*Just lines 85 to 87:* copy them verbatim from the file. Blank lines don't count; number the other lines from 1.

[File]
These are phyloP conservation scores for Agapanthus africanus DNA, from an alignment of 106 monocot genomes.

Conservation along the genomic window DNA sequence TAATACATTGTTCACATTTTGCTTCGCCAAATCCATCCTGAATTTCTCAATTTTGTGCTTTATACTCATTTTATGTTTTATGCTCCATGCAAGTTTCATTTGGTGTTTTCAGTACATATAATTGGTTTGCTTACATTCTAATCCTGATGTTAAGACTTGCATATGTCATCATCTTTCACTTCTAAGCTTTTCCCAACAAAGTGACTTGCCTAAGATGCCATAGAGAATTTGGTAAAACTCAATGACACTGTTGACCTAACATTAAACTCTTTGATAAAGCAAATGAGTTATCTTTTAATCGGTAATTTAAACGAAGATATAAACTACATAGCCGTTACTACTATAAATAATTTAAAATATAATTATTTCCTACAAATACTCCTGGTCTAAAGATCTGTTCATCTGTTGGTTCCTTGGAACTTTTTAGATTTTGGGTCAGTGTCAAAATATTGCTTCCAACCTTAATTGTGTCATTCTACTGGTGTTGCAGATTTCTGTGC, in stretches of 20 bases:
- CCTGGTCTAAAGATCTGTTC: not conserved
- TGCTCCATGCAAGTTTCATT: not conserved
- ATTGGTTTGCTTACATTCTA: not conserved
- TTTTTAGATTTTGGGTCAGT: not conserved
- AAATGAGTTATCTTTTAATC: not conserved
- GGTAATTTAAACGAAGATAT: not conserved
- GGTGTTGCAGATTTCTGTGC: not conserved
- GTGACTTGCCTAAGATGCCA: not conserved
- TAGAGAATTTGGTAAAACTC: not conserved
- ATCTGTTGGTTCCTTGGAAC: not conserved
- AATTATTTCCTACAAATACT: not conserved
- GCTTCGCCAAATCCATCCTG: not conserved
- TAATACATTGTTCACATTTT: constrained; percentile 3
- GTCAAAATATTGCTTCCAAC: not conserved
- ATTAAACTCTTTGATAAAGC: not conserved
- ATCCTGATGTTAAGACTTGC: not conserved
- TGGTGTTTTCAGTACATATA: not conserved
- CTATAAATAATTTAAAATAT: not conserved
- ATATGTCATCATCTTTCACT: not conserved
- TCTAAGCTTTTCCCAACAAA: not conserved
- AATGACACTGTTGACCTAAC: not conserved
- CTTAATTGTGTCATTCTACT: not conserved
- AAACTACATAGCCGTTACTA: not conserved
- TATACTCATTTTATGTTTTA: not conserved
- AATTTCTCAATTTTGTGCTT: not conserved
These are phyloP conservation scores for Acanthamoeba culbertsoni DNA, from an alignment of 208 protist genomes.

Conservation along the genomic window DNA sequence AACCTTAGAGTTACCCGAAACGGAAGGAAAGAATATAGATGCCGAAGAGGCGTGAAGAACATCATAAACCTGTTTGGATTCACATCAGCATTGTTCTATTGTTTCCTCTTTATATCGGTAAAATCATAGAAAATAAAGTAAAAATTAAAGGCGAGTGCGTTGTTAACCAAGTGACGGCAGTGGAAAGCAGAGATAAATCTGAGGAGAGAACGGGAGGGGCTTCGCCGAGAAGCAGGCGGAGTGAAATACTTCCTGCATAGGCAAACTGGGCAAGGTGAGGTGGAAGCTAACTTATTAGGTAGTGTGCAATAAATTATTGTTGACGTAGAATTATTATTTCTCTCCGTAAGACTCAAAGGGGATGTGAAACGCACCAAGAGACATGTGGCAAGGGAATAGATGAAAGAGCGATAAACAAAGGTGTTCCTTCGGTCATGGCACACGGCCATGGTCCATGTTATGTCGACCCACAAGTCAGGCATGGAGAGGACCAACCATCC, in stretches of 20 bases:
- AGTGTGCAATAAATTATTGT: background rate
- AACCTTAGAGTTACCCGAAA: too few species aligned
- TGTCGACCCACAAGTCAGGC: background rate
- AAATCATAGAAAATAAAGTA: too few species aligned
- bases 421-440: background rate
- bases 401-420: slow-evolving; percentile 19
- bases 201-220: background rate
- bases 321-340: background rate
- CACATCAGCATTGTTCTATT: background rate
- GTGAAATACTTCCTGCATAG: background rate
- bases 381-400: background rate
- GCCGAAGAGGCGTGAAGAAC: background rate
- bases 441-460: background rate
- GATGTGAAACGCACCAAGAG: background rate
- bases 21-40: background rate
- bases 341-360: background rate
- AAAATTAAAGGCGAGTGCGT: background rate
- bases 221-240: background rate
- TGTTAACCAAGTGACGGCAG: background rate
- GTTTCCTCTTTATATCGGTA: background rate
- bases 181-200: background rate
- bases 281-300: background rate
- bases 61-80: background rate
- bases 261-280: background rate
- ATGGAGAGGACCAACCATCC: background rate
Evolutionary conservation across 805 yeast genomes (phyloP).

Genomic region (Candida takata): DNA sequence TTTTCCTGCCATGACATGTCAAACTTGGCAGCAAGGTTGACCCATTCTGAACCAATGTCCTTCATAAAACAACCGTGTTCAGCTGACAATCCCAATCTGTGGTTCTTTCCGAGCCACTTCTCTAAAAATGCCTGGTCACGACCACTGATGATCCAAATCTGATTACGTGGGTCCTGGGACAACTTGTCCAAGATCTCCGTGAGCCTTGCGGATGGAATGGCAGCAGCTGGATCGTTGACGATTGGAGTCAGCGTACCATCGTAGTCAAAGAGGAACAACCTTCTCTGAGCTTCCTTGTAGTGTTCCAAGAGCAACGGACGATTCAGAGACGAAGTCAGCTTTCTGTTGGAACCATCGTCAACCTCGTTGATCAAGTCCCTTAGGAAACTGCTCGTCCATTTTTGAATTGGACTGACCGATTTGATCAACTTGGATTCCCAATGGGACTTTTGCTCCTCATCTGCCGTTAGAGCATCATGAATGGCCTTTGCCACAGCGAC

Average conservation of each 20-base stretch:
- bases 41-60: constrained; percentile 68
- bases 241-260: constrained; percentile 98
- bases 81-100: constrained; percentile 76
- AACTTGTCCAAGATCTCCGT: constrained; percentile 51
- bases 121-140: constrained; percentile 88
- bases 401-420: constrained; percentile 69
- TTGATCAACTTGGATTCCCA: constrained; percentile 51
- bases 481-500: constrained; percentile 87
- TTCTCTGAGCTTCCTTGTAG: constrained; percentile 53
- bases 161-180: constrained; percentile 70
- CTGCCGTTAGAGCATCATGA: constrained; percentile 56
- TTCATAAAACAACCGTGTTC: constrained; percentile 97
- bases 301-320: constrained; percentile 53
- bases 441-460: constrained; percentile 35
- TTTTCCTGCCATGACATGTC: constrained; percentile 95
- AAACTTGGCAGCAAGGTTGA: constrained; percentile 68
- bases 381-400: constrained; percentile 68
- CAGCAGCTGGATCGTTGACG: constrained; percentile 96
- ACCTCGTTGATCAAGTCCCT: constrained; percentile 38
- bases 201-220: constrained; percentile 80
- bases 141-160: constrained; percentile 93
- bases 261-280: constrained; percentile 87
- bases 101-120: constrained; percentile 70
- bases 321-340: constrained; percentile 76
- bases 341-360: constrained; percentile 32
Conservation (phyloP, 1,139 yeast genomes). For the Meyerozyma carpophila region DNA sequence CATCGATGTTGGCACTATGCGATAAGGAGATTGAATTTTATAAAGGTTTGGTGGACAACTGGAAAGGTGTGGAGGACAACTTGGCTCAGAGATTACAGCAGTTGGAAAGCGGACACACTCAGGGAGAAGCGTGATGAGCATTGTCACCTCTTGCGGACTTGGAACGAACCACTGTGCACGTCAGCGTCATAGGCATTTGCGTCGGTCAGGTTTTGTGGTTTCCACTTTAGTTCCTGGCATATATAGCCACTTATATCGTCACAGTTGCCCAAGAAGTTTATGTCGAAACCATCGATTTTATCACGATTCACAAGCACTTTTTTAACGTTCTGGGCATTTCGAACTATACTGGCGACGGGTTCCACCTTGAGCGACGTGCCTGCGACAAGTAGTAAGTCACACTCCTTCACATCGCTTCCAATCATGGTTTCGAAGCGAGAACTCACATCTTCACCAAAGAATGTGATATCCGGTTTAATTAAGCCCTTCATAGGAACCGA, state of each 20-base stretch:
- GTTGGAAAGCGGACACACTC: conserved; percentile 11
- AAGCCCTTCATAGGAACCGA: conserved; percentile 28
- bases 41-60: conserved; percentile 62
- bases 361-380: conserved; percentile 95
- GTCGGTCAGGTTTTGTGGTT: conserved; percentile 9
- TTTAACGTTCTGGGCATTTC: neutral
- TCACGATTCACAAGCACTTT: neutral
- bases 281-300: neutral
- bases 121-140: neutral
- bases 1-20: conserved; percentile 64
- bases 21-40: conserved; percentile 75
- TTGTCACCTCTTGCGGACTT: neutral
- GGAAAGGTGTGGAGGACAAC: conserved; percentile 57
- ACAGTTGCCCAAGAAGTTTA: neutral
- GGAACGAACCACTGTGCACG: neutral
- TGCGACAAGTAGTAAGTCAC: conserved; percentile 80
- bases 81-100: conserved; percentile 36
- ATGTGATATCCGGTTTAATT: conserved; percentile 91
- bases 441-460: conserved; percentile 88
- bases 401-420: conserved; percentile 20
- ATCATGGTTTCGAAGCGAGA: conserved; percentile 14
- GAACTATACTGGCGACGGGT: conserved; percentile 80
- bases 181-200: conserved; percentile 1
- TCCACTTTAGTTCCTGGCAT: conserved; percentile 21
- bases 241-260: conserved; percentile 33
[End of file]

- AAGCCCTTCATAGGAACCGA: conserved; percentile 28
- bases 41-60: conserved; percentile 62
- bases 361-380: conserved; percentile 95